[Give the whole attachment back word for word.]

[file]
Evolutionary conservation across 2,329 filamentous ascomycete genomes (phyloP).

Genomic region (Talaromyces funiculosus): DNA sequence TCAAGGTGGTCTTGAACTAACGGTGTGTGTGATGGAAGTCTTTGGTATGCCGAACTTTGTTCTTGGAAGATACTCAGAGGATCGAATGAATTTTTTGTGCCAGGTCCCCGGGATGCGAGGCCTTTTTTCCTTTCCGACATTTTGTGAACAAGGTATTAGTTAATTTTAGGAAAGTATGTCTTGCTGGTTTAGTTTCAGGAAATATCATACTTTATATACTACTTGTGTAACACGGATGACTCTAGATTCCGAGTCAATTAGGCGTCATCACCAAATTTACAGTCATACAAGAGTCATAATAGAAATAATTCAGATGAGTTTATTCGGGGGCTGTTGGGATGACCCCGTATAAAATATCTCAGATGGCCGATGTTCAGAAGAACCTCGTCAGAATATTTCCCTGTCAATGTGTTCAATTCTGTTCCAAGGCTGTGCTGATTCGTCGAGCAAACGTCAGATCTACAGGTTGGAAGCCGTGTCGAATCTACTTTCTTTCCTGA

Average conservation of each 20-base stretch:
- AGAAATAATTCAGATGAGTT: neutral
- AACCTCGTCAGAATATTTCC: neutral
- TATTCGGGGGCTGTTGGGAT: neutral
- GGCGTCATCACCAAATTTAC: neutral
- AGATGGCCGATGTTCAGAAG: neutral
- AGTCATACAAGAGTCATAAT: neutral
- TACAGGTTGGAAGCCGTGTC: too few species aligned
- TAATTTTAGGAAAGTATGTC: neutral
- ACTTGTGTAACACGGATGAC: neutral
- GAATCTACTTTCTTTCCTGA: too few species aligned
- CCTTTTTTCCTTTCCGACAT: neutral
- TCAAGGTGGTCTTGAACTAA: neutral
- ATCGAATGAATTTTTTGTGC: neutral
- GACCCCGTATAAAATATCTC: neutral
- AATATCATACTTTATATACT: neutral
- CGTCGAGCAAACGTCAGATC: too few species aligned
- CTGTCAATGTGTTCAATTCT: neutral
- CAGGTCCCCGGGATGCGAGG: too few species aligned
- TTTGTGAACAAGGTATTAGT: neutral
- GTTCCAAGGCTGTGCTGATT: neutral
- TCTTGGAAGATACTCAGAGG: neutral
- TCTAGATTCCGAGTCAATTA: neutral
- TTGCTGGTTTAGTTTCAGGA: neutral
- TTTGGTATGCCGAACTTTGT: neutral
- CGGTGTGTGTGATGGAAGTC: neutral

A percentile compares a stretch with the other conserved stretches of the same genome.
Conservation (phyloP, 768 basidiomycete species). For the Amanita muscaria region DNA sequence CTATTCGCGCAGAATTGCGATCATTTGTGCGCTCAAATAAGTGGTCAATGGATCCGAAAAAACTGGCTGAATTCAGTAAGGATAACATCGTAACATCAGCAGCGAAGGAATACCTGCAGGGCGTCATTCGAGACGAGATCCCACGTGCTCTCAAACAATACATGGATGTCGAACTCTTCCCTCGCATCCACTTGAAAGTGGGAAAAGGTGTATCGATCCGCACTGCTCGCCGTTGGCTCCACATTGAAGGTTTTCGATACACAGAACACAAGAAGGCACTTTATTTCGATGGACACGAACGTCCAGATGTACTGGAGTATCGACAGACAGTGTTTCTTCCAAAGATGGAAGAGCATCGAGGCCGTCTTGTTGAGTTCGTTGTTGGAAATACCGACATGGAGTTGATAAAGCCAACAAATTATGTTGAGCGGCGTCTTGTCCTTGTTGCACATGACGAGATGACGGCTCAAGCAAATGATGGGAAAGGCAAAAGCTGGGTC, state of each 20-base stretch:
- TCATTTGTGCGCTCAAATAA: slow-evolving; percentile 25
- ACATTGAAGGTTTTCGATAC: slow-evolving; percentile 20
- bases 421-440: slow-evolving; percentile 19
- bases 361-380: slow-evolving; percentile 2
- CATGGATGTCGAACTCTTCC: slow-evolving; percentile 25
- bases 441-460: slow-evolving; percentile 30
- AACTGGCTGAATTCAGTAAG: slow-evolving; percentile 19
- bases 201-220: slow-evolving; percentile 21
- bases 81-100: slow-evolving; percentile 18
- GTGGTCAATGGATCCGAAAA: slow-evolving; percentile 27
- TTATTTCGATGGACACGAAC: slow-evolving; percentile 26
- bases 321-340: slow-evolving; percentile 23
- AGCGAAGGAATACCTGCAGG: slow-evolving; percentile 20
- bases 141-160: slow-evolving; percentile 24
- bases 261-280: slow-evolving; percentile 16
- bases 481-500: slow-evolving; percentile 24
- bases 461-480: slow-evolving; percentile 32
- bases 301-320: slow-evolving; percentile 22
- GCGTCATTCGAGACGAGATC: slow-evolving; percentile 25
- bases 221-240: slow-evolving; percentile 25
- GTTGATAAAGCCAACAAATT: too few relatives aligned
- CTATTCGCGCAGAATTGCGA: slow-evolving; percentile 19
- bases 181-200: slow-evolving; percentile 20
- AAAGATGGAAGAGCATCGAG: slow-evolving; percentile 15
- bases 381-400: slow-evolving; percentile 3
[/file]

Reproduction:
Evolutionary conservation across 2,329 filamentous ascomycete genomes (phyloP).

Genomic region (Talaromyces funiculosus): DNA sequence TCAAGGTGGTCTTGAACTAACGGTGTGTGTGATGGAAGTCTTTGGTATGCCGAACTTTGTTCTTGGAAGATACTCAGAGGATCGAATGAATTTTTTGTGCCAGGTCCCCGGGATGCGAGGCCTTTTTTCCTTTCCGACATTTTGTGAACAAGGTATTAGTTAATTTTAGGAAAGTATGTCTTGCTGGTTTAGTTTCAGGAAATATCATACTTTATATACTACTTGTGTAACACGGATGACTCTAGATTCCGAGTCAATTAGGCGTCATCACCAAATTTACAGTCATACAAGAGTCATAATAGAAATAATTCAGATGAGTTTATTCGGGGGCTGTTGGGATGACCCCGTATAAAATATCTCAGATGGCCGATGTTCAGAAGAACCTCGTCAGAATATTTCCCTGTCAATGTGTTCAATTCTGTTCCAAGGCTGTGCTGATTCGTCGAGCAAACGTCAGATCTACAGGTTGGAAGCCGTGTCGAATCTACTTTCTTTCCTGA

Average conservation of each 20-base stretch:
- AGAAATAATTCAGATGAGTT: neutral
- AACCTCGTCAGAATATTTCC: neutral
- TATTCGGGGGCTGTTGGGAT: neutral
- GGCGTCATCACCAAATTTAC: neutral
- AGATGGCCGATGTTCAGAAG: neutral
- AGTCATACAAGAGTCATAAT: neutral
- TACAGGTTGGAAGCCGTGTC: too few species aligned
- TAATTTTAGGAAAGTATGTC: neutral
- ACTTGTGTAACACGGATGAC: neutral
- GAATCTACTTTCTTTCCTGA: too few species aligned
- CCTTTTTTCCTTTCCGACAT: neutral
- TCAAGGTGGTCTTGAACTAA: neutral
- ATCGAATGAATTTTTTGTGC: neutral
- GACCCCGTATAAAATATCTC: neutral
- AATATCATACTTTATATACT: neutral
- CGTCGAGCAAACGTCAGATC: too few species aligned
- CTGTCAATGTGTTCAATTCT: neutral
- CAGGTCCCCGGGATGCGAGG: too few species aligned
- TTTGTGAACAAGGTATTAGT: neutral
- GTTCCAAGGCTGTGCTGATT: neutral
- TCTTGGAAGATACTCAGAGG: neutral
- TCTAGATTCCGAGTCAATTA: neutral
- TTGCTGGTTTAGTTTCAGGA: neutral
- TTTGGTATGCCGAACTTTGT: neutral
- CGGTGTGTGTGATGGAAGTC: neutral

A percentile compares a stretch with the other conserved stretches of the same genome.
Conservation (phyloP, 768 basidiomycete species). For the Amanita muscaria region DNA sequence CTATTCGCGCAGAATTGCGATCATTTGTGCGCTCAAATAAGTGGTCAATGGATCCGAAAAAACTGGCTGAATTCAGTAAGGATAACATCGTAACATCAGCAGCGAAGGAATACCTGCAGGGCGTCATTCGAGACGAGATCCCACGTGCTCTCAAACAATACATGGATGTCGAACTCTTCCCTCGCATCCACTTGAAAGTGGGAAAAGGTGTATCGATCCGCACTGCTCGCCGTTGGCTCCACATTGAAGGTTTTCGATACACAGAACACAAGAAGGCACTTTATTTCGATGGACACGAACGTCCAGATGTACTGGAGTATCGACAGACAGTGTTTCTTCCAAAGATGGAAGAGCATCGAGGCCGTCTTGTTGAGTTCGTTGTTGGAAATACCGACATGGAGTTGATAAAGCCAACAAATTATGTTGAGCGGCGTCTTGTCCTTGTTGCACATGACGAGATGACGGCTCAAGCAAATGATGGGAAAGGCAAAAGCTGGGTC, state of each 20-base stretch:
- TCATTTGTGCGCTCAAATAA: slow-evolving; percentile 25
- ACATTGAAGGTTTTCGATAC: slow-evolving; percentile 20
- bases 421-440: slow-evolving; percentile 19
- bases 361-380: slow-evolving; percentile 2
- CATGGATGTCGAACTCTTCC: slow-evolving; percentile 25
- bases 441-460: slow-evolving; percentile 30
- AACTGGCTGAATTCAGTAAG: slow-evolving; percentile 19
- bases 201-220: slow-evolving; percentile 21
- bases 81-100: slow-evolving; percentile 18
- GTGGTCAATGGATCCGAAAA: slow-evolving; percentile 27
- TTATTTCGATGGACACGAAC: slow-evolving; percentile 26
- bases 321-340: slow-evolving; percentile 23
- AGCGAAGGAATACCTGCAGG: slow-evolving; percentile 20
- bases 141-160: slow-evolving; percentile 24
- bases 261-280: slow-evolving; percentile 16
- bases 481-500: slow-evolving; percentile 24
- bases 461-480: slow-evolving; percentile 32
- bases 301-320: slow-evolving; percentile 22
- GCGTCATTCGAGACGAGATC: slow-evolving; percentile 25
- bases 221-240: slow-evolving; percentile 25
- GTTGATAAAGCCAACAAATT: too few relatives aligned
- CTATTCGCGCAGAATTGCGA: slow-evolving; percentile 19
- bases 181-200: slow-evolving; percentile 20
- AAAGATGGAAGAGCATCGAG: slow-evolving; percentile 15
- bases 381-400: slow-evolving; percentile 3